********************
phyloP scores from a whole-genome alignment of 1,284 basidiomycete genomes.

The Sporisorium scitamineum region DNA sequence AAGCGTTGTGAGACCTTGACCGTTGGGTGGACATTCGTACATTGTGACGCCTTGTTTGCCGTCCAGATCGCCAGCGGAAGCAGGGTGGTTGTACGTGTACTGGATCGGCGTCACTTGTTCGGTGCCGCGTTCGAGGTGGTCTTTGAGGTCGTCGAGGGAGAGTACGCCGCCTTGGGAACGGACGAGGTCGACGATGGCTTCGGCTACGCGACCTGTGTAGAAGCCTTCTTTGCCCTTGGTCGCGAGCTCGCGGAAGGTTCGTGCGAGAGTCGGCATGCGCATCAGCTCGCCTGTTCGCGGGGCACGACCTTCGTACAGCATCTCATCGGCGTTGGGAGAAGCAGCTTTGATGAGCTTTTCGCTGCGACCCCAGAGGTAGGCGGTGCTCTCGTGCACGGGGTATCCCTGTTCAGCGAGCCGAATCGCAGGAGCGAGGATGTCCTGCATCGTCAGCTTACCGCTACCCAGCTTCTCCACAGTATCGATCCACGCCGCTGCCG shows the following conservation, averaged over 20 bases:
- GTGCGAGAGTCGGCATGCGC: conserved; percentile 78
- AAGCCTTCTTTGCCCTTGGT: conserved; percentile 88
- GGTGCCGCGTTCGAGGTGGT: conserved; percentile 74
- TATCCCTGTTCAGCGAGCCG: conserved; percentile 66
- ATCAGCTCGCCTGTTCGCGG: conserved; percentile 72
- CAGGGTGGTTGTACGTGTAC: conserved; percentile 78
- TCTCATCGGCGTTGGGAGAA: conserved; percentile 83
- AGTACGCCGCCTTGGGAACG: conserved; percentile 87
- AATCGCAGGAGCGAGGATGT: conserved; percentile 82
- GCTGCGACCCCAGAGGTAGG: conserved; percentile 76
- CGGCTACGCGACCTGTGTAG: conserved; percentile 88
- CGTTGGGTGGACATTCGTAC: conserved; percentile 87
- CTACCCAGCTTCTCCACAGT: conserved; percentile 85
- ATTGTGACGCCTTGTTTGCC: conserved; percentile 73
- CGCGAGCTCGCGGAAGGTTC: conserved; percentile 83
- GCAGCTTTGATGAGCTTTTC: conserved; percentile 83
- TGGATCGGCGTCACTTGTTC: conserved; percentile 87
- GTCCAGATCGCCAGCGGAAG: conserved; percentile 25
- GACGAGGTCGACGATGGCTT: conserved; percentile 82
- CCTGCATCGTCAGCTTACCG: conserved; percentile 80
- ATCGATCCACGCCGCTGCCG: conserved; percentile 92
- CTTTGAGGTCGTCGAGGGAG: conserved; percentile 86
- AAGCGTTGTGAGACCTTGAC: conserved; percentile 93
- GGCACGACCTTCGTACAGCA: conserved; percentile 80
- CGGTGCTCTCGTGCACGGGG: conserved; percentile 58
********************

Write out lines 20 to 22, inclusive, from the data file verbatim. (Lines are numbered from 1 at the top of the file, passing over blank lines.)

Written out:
- GTCCAGATCGCCAGCGGAAG: conserved; percentile 25
- GACGAGGTCGACGATGGCTT: conserved; percentile 82
- CCTGCATCGTCAGCTTACCG: conserved; percentile 80